Sorry about the slow posting lately, guys — there have been some big things going on over here, with more on the way, and boy are my arms tired.
What? Um, sorry. I'm a little frazzled.
Aaaaanyway, I usually try to keep the focus on comics here, but since this will impact Great Caesar's Post I thought I should announce it here, too (this will be old news to Facebook pals). A couple of days ago I gave notice at work, with my last day being a few weeks from now.
There are various reasons for it, but I want to say straight out that the parting is completely amicable. No, really. I've loved the company for the past five-plus years I've been here, and leaving was not an easy decision. Still, for a variety of reasons, it's the right time. So beginning in mid-May I'll be going back to freelance writing, which is what I did for three years before taking the job I have now. (As a matter of fact, if you know of any possible freelance gigs out there, please don't be shy about letting me know!)
And just because I know something like this tends to raise certain questions, here's what I said on Facebook earlier:
Believe me, I enjoy the health insurance and regular paycheck. But sometimes there has to be something more; luckily, we've been able to put ourselves in a position where we can give ourselves a chance at that. We've prepared as well as we can, enough that even if things don't go the way we want them to, we still have the maneuverability to change direction if it comes to that. It's also a matter of over-preparation; when does it feel "OK?" When does it not feel like a risk? If we wait for that, we'll never do it. Just be sure we know what it's like out there, and we know what obstacles there'll be — like I said, we've done it before. And that time we weren't prepared AT ALL, and we survived for three years.
I realize this will probably seem foolish to a lot of people —it's a big part of the reason we've been fairly quiet about it. Maybe that makes it seem as if it's coming out of the blue, but it really isn't. When I say we've been planning it for years, it's not hyperbole or a casual figure of speech. We've literally been planning this for years. We've gone over everything that will be changed in our lives, discussed the things that will have to be dropped or modified, and we've come to a place where we feel good about it. It all looks very risky, but we've actually minimized that risk as much as possible.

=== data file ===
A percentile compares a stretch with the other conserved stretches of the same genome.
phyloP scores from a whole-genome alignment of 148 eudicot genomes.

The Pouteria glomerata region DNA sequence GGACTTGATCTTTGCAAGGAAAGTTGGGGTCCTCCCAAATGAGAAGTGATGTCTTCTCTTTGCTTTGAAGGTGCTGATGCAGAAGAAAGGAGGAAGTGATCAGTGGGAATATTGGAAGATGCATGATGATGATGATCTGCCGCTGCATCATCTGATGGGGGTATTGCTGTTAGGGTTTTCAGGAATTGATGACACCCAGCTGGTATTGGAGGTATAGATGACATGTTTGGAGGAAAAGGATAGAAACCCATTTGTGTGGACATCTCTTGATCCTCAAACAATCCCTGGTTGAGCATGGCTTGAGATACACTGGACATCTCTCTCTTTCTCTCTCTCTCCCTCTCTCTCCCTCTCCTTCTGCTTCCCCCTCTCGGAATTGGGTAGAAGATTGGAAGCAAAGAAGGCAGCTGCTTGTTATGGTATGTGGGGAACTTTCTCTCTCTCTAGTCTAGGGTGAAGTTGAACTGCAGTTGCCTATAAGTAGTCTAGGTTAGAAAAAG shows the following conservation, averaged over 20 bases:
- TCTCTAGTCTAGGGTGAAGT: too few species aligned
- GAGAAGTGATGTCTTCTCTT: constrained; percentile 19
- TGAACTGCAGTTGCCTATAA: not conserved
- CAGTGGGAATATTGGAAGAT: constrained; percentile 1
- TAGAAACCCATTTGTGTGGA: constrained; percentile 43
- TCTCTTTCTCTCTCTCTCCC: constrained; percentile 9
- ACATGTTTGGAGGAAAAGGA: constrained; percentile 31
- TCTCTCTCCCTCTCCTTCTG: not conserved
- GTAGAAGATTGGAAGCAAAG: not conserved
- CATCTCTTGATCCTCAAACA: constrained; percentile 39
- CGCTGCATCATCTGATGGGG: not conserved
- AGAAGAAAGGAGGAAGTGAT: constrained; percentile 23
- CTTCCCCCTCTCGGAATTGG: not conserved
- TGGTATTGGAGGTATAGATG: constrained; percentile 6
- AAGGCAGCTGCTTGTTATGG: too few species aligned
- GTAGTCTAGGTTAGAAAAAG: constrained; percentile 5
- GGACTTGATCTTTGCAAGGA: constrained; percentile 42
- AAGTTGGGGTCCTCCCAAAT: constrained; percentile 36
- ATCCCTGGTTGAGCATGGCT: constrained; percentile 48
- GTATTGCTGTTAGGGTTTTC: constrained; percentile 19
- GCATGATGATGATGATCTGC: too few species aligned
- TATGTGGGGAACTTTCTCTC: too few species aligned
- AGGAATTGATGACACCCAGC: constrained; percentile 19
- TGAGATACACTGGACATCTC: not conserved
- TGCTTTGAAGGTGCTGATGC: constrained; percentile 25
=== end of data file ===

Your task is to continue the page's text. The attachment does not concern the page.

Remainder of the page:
Besides, we all need a little risk now and then.
I think there might've been a smiley at the end of that last sentence.
So, what does this mean for Great Caesar's Post? More content, and on a more regular basis! That's something I've been wanting to do for a LONG time, so I'm eager to get to it. There will be even more news soon (I KNOW!), so keep your ears on, good buddies, and thanks for your patience during the transition.
Wednesday, April 28, 2010
Wednesday, April 21, 2010
Tuesday, April 20, 2010
This had started out as a longer, probably much more convoluted post about Mark Millar, the cult of personality that seems to have sprung up around certain comic book writers, and the apparent addiction to gore and ultra-violence that both Marvel and DC have been guilty of, but instead I'll boil it down to a simple question that I put to you, my Internet Pals:
Are people finally getting tired of it all?
I ask because I've been sensing some push-back recently, and I'm not sure if I'm actually detecting a ripple in the Force or if it's just wishful thinking. In either case, here are some things to consider: